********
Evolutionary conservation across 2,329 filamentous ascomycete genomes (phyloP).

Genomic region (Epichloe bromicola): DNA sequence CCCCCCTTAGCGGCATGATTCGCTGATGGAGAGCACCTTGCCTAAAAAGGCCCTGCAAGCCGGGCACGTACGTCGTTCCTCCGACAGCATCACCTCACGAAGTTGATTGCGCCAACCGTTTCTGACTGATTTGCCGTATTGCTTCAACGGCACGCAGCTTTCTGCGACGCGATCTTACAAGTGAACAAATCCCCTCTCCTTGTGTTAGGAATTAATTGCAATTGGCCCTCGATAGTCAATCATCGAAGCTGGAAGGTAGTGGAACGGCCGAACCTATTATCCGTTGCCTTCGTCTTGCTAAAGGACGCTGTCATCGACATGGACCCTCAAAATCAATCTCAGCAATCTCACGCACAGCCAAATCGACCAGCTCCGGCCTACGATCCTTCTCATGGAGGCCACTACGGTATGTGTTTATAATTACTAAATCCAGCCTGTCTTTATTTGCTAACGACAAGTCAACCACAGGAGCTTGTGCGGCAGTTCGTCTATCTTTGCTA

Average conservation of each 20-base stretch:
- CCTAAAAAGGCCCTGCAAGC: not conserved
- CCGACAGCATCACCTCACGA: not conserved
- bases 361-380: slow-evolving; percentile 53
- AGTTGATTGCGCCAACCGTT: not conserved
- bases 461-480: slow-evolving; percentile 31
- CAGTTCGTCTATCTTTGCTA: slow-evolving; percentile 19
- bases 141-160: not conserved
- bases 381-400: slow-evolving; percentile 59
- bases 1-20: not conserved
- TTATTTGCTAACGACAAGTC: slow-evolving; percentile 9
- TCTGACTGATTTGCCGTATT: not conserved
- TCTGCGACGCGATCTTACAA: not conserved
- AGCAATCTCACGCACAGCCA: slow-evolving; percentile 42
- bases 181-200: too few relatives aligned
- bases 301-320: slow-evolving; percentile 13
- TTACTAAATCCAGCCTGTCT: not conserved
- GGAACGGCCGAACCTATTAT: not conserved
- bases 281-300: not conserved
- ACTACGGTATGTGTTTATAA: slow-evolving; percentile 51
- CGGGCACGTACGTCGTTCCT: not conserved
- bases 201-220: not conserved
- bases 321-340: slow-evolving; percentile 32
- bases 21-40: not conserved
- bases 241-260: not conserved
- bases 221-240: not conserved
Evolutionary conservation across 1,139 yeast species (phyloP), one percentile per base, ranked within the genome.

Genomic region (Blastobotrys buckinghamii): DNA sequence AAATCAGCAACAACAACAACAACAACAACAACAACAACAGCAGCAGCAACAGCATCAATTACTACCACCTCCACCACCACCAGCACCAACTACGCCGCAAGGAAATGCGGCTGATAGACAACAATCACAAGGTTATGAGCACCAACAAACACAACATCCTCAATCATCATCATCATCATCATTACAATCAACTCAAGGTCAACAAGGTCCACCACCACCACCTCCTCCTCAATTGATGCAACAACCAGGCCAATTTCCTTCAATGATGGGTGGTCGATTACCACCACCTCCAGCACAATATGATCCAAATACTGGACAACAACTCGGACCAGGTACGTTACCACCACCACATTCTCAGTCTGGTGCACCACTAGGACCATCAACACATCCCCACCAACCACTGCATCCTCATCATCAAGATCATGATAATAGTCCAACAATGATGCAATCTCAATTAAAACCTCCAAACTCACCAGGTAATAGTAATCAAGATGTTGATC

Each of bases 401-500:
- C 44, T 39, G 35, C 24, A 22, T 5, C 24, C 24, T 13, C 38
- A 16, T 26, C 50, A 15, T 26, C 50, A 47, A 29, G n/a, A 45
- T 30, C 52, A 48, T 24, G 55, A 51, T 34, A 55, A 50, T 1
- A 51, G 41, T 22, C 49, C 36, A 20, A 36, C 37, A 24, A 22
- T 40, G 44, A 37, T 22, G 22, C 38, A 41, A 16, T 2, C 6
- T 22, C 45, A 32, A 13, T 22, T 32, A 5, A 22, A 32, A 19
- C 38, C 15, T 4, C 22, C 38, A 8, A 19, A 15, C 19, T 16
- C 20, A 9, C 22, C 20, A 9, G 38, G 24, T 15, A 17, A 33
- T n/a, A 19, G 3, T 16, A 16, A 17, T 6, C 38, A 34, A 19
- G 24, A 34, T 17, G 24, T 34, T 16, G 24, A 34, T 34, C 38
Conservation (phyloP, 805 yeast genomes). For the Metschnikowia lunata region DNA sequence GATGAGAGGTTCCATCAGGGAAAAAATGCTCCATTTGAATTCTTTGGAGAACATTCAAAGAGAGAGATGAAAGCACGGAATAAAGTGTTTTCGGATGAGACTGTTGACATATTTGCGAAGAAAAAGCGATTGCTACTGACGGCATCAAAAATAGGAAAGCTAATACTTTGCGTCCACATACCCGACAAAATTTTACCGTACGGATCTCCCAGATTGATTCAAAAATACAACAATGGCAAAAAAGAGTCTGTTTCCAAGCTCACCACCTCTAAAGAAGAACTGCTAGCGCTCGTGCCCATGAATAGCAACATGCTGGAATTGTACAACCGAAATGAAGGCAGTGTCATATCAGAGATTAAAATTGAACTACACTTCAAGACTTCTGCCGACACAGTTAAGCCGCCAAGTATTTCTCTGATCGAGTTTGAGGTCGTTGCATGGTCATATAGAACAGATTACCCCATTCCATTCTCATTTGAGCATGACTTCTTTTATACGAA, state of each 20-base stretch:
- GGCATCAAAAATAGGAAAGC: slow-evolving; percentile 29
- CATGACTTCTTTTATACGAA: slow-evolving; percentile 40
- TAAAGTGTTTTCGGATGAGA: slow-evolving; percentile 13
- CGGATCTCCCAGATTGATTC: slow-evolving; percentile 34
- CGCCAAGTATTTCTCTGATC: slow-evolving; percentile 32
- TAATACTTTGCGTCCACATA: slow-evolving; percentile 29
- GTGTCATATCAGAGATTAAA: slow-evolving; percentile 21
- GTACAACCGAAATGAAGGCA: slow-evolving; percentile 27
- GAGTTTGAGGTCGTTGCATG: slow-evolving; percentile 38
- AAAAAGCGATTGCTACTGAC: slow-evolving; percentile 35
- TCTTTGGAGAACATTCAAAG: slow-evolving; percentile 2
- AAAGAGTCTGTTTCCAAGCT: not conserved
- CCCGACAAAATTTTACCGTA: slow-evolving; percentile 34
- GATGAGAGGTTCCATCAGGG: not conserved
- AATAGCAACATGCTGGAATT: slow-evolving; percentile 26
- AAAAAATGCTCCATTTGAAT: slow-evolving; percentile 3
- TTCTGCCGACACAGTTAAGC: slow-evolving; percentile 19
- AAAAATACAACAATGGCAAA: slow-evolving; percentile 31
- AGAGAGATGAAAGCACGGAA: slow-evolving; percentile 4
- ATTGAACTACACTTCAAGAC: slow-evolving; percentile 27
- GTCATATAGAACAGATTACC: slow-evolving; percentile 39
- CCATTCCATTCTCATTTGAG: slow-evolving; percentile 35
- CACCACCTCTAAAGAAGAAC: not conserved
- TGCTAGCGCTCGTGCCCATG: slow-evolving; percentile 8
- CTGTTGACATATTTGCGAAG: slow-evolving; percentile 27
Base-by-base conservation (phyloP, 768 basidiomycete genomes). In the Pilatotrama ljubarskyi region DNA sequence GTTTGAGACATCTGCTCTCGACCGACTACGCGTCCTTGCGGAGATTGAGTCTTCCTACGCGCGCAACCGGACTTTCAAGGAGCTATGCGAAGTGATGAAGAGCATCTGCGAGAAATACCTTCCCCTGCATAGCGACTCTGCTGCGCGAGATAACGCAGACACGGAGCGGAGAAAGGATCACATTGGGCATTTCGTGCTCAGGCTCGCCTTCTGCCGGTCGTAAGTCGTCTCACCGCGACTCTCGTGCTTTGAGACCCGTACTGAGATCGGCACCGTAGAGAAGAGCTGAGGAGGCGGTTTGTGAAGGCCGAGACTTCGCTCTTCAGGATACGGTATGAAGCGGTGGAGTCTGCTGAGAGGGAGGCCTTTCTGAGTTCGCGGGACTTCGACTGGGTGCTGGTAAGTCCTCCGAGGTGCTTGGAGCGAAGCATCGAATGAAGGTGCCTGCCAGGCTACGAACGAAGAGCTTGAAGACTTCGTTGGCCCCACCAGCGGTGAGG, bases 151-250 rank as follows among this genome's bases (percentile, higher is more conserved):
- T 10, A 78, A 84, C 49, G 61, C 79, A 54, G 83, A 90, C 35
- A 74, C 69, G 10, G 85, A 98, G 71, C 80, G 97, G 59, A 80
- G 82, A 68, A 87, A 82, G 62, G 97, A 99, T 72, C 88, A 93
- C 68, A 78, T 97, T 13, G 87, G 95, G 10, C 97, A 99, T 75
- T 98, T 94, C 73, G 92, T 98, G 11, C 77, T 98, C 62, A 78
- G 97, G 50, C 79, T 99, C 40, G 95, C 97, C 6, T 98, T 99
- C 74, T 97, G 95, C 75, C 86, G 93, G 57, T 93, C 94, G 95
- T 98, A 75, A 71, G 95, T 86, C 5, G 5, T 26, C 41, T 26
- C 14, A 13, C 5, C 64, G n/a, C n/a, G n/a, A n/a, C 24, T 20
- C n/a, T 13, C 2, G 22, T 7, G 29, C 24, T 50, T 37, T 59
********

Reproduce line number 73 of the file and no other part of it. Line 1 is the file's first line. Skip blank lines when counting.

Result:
- T 98, T 94, C 73, G 92, T 98, G 11, C 77, T 98, C 62, A 78